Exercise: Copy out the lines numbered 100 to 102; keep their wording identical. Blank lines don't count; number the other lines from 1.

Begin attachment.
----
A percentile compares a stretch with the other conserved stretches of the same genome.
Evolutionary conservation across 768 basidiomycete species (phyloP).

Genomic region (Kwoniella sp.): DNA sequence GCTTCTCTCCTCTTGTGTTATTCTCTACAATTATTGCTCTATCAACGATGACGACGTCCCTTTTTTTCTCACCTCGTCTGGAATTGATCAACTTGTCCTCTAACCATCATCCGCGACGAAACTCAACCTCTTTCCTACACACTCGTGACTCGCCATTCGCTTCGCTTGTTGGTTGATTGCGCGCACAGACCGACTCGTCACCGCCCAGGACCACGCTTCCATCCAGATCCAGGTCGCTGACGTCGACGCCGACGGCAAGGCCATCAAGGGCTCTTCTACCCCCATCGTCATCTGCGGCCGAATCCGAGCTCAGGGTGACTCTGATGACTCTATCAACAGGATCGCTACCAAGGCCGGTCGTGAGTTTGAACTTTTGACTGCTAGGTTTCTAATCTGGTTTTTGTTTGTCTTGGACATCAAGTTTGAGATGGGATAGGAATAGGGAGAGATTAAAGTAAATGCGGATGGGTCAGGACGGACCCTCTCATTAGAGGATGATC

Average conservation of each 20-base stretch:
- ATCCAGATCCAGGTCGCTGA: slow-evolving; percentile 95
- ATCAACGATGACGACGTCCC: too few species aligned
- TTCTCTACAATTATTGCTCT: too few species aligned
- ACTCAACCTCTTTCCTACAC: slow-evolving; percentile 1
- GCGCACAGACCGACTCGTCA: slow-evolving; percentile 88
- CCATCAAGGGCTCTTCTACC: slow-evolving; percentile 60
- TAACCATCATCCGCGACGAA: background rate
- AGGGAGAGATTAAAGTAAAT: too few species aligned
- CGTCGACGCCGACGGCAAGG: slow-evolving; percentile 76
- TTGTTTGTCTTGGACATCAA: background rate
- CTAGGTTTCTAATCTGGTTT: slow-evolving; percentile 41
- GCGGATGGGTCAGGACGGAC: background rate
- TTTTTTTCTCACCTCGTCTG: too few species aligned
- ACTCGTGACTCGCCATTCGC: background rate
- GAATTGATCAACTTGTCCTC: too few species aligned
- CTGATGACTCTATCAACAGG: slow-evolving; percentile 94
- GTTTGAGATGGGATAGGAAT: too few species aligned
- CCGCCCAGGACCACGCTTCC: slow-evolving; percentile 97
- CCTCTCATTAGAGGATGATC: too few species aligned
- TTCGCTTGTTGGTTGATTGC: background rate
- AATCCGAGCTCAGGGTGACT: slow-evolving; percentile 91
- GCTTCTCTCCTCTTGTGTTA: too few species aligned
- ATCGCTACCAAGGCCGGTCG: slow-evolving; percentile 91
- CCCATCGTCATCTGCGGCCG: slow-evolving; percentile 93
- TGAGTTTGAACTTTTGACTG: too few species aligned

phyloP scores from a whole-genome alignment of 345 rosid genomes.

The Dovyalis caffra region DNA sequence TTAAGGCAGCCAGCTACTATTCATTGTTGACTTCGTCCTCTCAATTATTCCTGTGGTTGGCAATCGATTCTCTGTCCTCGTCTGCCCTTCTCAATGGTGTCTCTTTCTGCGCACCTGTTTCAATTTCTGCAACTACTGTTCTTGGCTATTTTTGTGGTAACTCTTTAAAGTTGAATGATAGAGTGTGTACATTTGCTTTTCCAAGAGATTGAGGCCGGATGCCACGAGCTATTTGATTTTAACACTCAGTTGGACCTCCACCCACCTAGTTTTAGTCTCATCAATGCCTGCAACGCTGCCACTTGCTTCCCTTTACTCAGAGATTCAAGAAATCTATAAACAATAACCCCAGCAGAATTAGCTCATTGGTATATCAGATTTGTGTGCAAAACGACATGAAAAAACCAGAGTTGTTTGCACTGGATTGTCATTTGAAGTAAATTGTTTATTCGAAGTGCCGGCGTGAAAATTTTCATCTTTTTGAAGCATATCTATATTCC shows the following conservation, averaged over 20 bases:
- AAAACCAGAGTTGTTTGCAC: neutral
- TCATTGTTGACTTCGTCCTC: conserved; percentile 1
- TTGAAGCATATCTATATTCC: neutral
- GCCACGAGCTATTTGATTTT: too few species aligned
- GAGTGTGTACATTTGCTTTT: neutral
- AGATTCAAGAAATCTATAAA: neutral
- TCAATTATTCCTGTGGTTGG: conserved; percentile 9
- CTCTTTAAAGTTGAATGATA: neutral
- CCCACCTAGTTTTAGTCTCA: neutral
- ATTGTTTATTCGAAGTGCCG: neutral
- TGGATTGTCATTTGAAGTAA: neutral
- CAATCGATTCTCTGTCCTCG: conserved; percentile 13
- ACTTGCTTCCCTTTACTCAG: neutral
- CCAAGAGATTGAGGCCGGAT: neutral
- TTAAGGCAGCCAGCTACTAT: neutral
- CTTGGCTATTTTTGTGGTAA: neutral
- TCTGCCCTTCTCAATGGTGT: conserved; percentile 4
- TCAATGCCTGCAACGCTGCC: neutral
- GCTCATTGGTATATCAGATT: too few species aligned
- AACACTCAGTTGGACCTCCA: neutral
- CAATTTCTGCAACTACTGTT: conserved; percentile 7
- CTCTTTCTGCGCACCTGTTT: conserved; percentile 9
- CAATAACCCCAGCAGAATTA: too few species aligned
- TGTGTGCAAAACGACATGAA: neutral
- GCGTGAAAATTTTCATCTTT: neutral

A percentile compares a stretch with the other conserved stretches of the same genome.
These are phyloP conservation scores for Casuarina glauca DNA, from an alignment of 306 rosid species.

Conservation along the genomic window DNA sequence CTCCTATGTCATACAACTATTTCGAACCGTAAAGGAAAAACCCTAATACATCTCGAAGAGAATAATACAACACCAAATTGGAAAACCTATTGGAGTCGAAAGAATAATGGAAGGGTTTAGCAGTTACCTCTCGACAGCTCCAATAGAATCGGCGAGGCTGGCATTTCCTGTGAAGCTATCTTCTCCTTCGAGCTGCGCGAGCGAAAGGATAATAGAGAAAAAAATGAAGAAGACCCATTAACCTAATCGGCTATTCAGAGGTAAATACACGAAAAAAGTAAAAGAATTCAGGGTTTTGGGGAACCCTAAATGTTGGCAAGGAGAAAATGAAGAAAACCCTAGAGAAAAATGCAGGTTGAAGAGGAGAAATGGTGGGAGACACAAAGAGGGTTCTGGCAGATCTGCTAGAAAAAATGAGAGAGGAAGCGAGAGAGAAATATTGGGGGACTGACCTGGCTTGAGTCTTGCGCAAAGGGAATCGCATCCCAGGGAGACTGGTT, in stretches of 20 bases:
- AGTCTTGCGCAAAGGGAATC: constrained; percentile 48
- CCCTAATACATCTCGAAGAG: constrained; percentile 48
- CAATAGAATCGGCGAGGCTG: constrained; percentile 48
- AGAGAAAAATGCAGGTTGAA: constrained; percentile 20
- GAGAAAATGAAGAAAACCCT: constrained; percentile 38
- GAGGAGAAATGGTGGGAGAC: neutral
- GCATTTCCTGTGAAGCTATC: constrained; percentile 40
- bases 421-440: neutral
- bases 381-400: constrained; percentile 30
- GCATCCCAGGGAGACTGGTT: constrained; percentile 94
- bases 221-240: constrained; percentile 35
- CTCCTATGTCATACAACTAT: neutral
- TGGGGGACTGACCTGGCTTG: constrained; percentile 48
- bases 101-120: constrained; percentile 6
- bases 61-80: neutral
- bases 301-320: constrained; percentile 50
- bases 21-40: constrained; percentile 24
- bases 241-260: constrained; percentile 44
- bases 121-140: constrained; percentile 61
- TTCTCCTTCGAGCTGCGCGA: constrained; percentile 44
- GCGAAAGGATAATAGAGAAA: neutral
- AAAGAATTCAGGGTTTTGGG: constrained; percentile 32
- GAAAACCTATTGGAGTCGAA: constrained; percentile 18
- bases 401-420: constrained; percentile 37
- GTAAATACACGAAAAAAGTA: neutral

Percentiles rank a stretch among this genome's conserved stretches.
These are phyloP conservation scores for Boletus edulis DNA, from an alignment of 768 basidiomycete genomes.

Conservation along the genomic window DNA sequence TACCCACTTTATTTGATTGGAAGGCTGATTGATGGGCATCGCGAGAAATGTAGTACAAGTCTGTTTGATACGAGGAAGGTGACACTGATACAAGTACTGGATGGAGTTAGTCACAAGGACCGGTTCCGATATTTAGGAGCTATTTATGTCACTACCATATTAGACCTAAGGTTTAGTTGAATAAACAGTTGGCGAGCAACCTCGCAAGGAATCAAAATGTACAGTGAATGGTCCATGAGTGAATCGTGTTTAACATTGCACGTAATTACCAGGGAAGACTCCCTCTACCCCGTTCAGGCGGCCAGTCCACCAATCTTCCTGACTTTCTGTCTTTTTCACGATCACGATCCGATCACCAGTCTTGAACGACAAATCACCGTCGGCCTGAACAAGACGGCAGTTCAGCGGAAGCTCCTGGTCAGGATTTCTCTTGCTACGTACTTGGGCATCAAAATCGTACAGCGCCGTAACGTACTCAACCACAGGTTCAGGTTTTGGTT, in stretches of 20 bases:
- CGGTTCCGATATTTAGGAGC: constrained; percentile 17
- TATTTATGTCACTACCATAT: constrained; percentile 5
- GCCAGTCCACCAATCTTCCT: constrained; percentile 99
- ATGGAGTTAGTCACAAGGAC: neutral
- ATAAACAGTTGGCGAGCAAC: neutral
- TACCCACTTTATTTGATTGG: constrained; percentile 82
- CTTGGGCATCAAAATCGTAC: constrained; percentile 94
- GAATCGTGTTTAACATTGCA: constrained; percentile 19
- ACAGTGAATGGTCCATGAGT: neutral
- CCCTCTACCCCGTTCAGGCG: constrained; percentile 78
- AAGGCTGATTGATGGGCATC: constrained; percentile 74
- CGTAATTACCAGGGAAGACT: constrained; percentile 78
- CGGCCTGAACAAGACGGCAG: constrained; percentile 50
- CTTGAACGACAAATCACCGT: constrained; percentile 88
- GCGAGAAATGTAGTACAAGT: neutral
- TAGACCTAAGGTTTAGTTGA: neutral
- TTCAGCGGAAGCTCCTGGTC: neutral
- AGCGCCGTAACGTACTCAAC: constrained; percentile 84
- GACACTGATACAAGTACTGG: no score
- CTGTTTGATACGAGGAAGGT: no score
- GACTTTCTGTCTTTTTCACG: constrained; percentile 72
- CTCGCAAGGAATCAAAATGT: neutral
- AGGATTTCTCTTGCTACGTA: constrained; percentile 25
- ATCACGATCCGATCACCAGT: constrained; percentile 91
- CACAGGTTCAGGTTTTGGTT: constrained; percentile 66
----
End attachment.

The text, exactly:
- CGGCCTGAACAAGACGGCAG: constrained; percentile 50
- CTTGAACGACAAATCACCGT: constrained; percentile 88
- GCGAGAAATGTAGTACAAGT: neutral